With this latest release, I feel a weight lifted. It's like instead of listening to Master of Puppets and making an album, they listened to Images and Words and made an album. Better to imitate yourself than someone else, haha! The guys seem much more focused on songwriting, and making the songs sound coherent and melodic rather than forced. James Labrie and John Myung are particular standouts on A Dramatic Turn of Events, with Labrie sounding much more into the music, and Myung having more time to shine. Myung shows his lyric writing chops once again, and it is a welcome relief from "The Count of Tuscany" tragedy. Lyrics, as a whole, are better, still not amazing, but I was pleased. Pettruci and Rudess are solid, and I am glad to hear a little less "widily widily weeeeeeee" solos from Jordan, although there are a couple. Mike Mangini sounds great, although kind of going through the motions, and the drums seem a bit flat and low in the mix. I'm anxious to hear what he can bring to the band songwriting wise on their next album.

My only WTF? moment came with the Bridges in the Sky burping monk. Yeah, yeah, I know those guys are supposed to be really awesome, and can have 3 tones at once or whatever, but I wasn't too keen on the intro or ending. The rest of the song was great though.

Overall, I'm very satisfied with A Dramatic Turn of Events, and I am now positive this is a step in the right direction for Dream Theater.
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on September 27, 2012
This is a great album. I bought it the week it came out at my record store and a year later, I still listen to it regularly. From the opening chord of On the Backs of Angels to the epic chorus of Build Me Up, Break Me Down, to the prog metal-fest that is Lost Not Forgotten, every song is epic and fantastic. You will not regret this purchase!
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on September 21, 2011
This new album with new drummer Mike Mangini is just as strong as any other DT release. You either love DT or you hate them, that's pretty much the way it goes... Anyhow, I was a bit nervous with the whole new drummer thing, but Mangini proves he's more than capable. The song selection has a good mix of heavy and not-so-heavy. "Build Me Up, Break Me Down" (heavy) seems like it could have belonged on James Labrie's Static Impulse album for those who have that CD. Good album for those of you who DON'T have it. "Far From Heaven" and "Beneath the Surface" are the two "not-so-heavy" tracks on this album. Both are beautiful tracks, just not "heavy".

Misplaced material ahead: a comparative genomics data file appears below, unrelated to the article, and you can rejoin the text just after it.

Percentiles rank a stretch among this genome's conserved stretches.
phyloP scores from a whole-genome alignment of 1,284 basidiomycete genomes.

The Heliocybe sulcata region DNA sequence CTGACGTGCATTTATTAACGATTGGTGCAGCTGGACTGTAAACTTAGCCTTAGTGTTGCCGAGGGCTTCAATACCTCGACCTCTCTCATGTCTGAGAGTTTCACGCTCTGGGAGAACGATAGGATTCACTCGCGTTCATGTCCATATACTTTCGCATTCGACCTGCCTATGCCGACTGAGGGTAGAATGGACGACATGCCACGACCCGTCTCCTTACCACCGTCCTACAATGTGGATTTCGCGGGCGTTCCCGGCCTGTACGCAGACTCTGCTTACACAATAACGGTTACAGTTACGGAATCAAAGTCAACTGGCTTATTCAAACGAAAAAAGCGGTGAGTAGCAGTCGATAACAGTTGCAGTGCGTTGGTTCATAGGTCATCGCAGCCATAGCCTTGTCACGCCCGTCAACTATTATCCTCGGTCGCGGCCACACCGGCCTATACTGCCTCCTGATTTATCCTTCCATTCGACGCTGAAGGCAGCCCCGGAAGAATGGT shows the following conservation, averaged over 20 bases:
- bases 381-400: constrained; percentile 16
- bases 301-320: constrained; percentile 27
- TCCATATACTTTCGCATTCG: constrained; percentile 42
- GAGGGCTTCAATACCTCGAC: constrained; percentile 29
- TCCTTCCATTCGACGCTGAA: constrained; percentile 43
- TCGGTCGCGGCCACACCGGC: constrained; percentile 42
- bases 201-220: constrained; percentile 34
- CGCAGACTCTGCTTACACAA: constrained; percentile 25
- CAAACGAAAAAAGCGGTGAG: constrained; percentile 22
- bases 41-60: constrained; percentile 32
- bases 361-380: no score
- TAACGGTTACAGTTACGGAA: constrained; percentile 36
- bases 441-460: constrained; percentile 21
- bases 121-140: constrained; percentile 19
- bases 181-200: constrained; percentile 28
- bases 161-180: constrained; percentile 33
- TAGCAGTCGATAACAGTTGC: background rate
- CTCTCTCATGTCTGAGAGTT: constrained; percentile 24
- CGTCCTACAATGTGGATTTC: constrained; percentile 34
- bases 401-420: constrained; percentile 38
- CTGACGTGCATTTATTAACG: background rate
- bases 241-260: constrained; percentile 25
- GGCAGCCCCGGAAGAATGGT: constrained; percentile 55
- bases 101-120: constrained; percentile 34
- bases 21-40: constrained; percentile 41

My one "flaw" in this album is this: I was so psyched to hear the drums on this album, only to find out they seemed to be mixed a bit too low. BUMMER! Also, since the songs had already been written before Mangini joined the band, I feel that they might have been a little better had he been part of the writing process. That's something to look forward to on the NEXT album. I think once he's able to put in his "two cents" as far as what the drums will be, things will improve greatly.

So, in light of those minor complaints, I still have to give this album a 5 mainly for the fact that DT shows they can "make do" even though they've lost a long time member. And I WAS sad to see Portnoy go, but, as they say "No use crying over spilled milk".) I look forward to seeing what else Mangini can bring to the band...
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on October 22, 2011
These guys are totally on top of their games and this is one of a kind music. It's complex...very complex! Been listening to the cd for about a month, and the nuances and some songs barely started registering (yes, it's that complex!). I've been loving the epic pieces (#3, 5, 6, 8 on cd). If someone were to ask me "what's progressive metal?", I would point to this cd. Dream theater is clearly pushing boundaries here and redefining a genre. Love the drums and drumming (thanks Mike!... and John). This is an awesome album, and it will probably be remembered as one of the best from Dream Theater.

Edit: I've listened to ADTOE for about 2 months now without getting bored in the car, at work, anywhere. It's an awesome piece of musicianship... in one word a masterpiece. You know what? The longer I listen to it, the more I appreciate the drumming and the band's new sound. The drums are less pronounced compared to the earlier albums, but band sounds more like a whole. Way to go guys! Fantastic job!